Report: Lower-Wage Jobs Continue To Grow, Mid- And Higher-Wage Jobs Lag Behind
A new report by the National Employment Law Project reveals the slow and ongoing jobs recovery that the private sector has experienced since the 2008 recession, and underscores the notion that an economic recovery has not yet been fully achieved.
As the NELP report notes, in the months leading up to the 2008 financial crisis and the months that immediately followed, “employment losses occurred throughout the economy, but were concentrated in mid-wage and higher-wage industries.” Specifically, 3,579 higher-wage private sector jobs were lost at the time of the crisis, accounting for an overwhelming 41 percent of total job losses. An additional 3,240 mid-wage private sector jobs — accounting for 37 percent of the total losses — were lost at the same time.
Significantly fewer low-wage jobs, however, were lost during the same period. NELP reports only 1,973 lost lower-wage jobs in 2008 – accounting for 22 percent of job losses during the Great Recession.
Since 2008, private-sector employment has experienced job growth in all three wage industries — but low-wage industries have seen the greatest, and quickest, recovery.
According to the NELP report, lower-wage industries — which employ 1.85 million more workers today than at the start of the 2008 recession — now account for 44 percent of the jobs gained since 2009.
Higher-wage industries now account for only 30 percent of job gains since 2009, despite accounting for the highest number of lost jobs. Mid-wage industries are experiencing the slowest recovery, comprising only 26 percent of the job gains made over the past four years.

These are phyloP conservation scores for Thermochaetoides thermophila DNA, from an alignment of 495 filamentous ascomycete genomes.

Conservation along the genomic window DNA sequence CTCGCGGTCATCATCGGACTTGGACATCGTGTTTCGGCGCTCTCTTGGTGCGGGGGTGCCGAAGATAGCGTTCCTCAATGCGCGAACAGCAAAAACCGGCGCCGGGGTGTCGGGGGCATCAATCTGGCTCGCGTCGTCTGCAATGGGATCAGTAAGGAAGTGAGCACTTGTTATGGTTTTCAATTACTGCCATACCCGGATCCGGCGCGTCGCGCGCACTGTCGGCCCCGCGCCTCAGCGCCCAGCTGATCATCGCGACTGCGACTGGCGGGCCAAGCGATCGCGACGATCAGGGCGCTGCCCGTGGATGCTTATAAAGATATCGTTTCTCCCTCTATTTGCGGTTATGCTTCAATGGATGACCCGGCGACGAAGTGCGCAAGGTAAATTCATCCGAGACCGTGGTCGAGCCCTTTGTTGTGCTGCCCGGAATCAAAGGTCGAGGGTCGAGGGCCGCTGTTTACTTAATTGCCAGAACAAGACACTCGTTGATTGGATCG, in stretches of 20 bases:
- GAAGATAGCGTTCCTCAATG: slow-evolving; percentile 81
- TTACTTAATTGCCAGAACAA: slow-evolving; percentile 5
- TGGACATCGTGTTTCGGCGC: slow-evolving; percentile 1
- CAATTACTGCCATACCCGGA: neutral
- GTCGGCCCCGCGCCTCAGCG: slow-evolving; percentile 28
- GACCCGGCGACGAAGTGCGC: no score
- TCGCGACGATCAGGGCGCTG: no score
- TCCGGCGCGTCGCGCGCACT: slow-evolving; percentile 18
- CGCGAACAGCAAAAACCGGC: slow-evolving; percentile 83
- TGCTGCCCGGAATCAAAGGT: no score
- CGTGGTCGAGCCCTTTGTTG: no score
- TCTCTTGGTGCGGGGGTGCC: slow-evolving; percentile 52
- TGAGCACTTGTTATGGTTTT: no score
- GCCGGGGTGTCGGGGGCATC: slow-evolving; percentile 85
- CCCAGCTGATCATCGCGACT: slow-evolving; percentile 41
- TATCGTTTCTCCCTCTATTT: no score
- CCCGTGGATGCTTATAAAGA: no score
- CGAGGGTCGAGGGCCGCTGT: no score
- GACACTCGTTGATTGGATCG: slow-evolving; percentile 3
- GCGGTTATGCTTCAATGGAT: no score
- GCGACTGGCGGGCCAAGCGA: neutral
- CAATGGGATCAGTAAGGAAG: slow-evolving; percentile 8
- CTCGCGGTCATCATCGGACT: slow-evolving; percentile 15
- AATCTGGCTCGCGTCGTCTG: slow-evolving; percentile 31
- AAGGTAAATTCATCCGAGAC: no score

In total, there are now 2 million fewer jobs in mid- and higher-wage industries than there were prior to the recession.
NELP explains that in 2009, slow economic growth could be attributed to “specific drivers of the Great Recession” — such as the housing bubble collapse and the financial crisis “as well as a continuation of the long-term decline in durable and nondurable manufacturing and telecommunications.” Consequently, lower-wage industries, like the foodservice industry, were less affected by the complex factors that contributed to the financial crisis and overall recession than their better-paid counterparts.
While lower-wage industries recover, though, higher-wage and mid-wage industries’ slow job gains have larger, negative implications that lower-wage jobs growth cannot reverse or counter. Hence, even as mid- and higher-wage industries continue to create and add jobs, the rate is not fast enough to fill overall employment deficits.
Though these latest numbers serve as further evidence that a full economic recovery is still a few years away, they also offer a silver lining; according to NELP, “private-sector employment has increased for 49 months,” resulting in employment levels finally reaching their previous peak — which was just before the 2008 economic crisis. Moreover, this recovery has not only been quicker than that which occurred following the 2001 recession, but it has also resulted in stronger employment gains in the private sector.
And despite the slow pace of its recovery, the private sector is still responsible for all employment growth since 2009. As private sector industries have steadily added jobs, the public sector has continued to report job losses. NELP reports that government employment declined by 627,000 jobs over the past four years — a loss that made it more difficult for the private sector to add more jobs during the recovery period.
Ultimately, NELP concludes that a pattern exists, as evidenced by the 2001 and 2008 crises and the subsequent recoveries: When the labor market suffers, mid- and higher-wage industries are hit hardest. And as the economy recovers, the lower-wage industries recover more quickly.
Chart via National Employment Law Project